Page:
Foster Kids In Texas Get Lots of Meds

Copyright © Illustration by Olaf Hajek.

They get ‘three times the amount of psychotropic meds as their non-fostered Medicaid counterparts’
By Craig Malisow / August 4, 2008

As if they weren’t getting shafted enough, foster kids on Medicaid in Texas are receiving at least three times the amount of psychotropic meds as their non-fostered Medicaid counterparts – without any proven benefits.

This is according to a study led by Julie Zito, a professor of pharmacy and psychiatry at the University of Maryland-Baltimore, and published in the January issue of the journal Pediatrics.

The findings were based on the review of 32,135 Texas foster care kids enrolled in Medicaid between September 2003 and August 2004. More than 75 percent of the medications were used “off-label,” meaning not for their prescribed purposes.

“When two-thirds of foster care adolescents receive treatment for emotional and behavioral problems, far in excess of the proportion in non-foster care population, we should have assurances that the youth are benefiting from such treatment,” Zito testified in May, before a subcommittee of the U.S. House Ways and Means Committee.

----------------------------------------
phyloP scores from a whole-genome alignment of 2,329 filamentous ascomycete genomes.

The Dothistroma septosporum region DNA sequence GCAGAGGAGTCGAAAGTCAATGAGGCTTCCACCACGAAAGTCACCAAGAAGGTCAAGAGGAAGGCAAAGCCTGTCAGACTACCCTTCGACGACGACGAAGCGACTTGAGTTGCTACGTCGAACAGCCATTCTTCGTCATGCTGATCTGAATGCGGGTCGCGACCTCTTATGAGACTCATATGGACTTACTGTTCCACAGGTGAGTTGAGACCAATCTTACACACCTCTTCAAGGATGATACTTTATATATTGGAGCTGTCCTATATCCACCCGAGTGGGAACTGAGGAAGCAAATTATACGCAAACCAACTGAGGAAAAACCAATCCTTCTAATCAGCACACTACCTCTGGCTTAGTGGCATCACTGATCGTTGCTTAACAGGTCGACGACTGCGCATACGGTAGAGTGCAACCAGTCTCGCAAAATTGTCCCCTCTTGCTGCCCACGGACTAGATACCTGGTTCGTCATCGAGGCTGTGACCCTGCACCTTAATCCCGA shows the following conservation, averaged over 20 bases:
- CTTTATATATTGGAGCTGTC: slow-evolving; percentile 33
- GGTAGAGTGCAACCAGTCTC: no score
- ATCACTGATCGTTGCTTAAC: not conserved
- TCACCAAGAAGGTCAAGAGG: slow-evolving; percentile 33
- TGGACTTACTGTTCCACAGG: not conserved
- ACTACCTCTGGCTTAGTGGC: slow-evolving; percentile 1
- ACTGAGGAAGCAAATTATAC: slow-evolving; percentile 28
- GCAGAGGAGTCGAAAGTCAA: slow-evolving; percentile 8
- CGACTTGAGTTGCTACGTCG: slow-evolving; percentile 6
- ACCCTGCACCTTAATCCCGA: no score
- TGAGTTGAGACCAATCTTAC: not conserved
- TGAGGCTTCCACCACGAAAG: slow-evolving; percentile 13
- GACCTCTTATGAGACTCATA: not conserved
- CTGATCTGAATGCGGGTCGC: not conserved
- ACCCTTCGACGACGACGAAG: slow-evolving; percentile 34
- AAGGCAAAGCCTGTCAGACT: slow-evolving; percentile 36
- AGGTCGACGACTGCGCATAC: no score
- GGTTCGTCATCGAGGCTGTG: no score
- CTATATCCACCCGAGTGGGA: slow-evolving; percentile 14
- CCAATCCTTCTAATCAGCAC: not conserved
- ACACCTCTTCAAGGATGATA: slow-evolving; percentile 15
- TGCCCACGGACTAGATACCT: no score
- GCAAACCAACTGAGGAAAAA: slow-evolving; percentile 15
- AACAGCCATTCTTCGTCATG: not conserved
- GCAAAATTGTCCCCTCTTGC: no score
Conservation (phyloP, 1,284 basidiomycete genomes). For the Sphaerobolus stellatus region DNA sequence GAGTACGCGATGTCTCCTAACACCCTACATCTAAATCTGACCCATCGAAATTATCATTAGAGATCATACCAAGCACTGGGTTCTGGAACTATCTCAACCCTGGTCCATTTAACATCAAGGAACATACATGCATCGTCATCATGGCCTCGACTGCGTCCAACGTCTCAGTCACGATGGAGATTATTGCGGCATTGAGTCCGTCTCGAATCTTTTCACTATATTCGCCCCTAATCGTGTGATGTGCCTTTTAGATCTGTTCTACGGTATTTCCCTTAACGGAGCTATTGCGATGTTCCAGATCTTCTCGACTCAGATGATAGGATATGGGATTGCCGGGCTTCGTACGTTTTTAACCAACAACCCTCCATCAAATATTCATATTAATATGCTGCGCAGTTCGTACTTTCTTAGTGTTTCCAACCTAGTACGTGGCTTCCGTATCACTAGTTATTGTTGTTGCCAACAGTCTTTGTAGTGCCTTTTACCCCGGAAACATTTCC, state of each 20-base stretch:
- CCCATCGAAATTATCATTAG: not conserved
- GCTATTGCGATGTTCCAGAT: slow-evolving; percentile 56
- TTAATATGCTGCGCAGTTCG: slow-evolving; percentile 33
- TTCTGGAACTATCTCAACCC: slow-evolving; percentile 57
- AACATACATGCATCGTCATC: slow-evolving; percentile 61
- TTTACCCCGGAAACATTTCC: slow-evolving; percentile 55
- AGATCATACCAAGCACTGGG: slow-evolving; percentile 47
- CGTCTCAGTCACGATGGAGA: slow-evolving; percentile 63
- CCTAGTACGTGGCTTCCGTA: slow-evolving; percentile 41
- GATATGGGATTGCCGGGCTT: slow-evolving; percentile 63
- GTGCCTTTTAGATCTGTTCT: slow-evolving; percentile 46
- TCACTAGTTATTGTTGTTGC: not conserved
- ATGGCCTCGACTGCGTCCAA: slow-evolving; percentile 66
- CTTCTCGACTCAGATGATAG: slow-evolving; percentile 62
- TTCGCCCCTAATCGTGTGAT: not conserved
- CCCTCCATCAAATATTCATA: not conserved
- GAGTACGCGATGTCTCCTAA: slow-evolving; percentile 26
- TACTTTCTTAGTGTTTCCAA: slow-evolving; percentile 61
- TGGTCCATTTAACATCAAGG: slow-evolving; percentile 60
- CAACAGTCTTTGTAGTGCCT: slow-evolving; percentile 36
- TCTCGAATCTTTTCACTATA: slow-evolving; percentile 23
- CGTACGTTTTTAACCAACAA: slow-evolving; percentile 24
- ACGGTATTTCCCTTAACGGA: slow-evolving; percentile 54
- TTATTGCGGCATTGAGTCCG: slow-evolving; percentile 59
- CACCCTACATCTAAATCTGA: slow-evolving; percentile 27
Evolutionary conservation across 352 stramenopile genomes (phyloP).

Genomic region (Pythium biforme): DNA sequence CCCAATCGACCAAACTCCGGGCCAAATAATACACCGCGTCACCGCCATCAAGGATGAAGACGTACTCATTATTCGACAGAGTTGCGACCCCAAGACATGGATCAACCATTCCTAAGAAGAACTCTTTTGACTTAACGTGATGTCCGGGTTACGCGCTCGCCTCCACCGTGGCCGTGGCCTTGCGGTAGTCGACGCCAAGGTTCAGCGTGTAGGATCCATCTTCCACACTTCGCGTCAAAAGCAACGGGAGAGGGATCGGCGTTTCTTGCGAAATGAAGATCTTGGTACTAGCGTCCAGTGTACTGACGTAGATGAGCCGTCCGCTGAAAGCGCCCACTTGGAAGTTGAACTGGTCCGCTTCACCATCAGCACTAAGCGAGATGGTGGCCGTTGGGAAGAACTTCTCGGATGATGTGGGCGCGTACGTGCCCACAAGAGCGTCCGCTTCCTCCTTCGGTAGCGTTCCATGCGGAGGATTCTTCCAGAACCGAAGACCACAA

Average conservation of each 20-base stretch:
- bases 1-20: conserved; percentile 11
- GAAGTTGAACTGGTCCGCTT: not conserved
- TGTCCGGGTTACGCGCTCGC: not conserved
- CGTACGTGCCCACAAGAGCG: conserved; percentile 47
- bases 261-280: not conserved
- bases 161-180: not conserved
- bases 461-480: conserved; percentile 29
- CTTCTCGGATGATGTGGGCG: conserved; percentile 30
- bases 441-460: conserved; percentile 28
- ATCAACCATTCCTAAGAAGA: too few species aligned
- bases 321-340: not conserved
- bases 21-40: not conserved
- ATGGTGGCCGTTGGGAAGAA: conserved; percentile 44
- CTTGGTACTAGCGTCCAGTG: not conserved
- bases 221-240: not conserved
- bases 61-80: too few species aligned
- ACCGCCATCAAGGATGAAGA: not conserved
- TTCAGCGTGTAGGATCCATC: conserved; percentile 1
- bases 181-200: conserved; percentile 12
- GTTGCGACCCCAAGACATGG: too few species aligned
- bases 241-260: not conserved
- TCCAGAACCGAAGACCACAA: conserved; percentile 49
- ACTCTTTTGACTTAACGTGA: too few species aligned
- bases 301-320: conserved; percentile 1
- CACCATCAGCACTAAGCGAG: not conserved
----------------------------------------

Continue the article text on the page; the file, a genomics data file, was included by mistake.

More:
She also testified that “Poverty, social deprivation, and unsafe living environments do not necessarily justify complex, poorly evidenced psychopharmacologic drug regimens.”

Read Zito’s complete testimony here.

Source / Houston Press

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2 Responses to Foster Kids In Texas Get Lots of Meds

  1. Anonymous says:

    Thanks to the Rag Blog editors for publishing Dr. Zito's important testimony. However, when she opines that "Poverty, social deprivation & unsafe living conditions do not 'NECESSARILY' justify complex, poorly evidenced psychopharmacologic drug regimes," she doesn't go far enough. Poverty, social deprivation & unsafe living conditions may should NEVER justify such

  2. Our neighbor is part of that ‘program’ – she has 3 children who are autistic; I spend more time with the kids, than she does (at least in the areas of teaching them and taking them places).

    She makes good money; stays at home – doesn’t have to take a ‘real job’, just pops the pills into the kids, and the kids in front of the t.v.

    Like she says, “They don’t know the difference…

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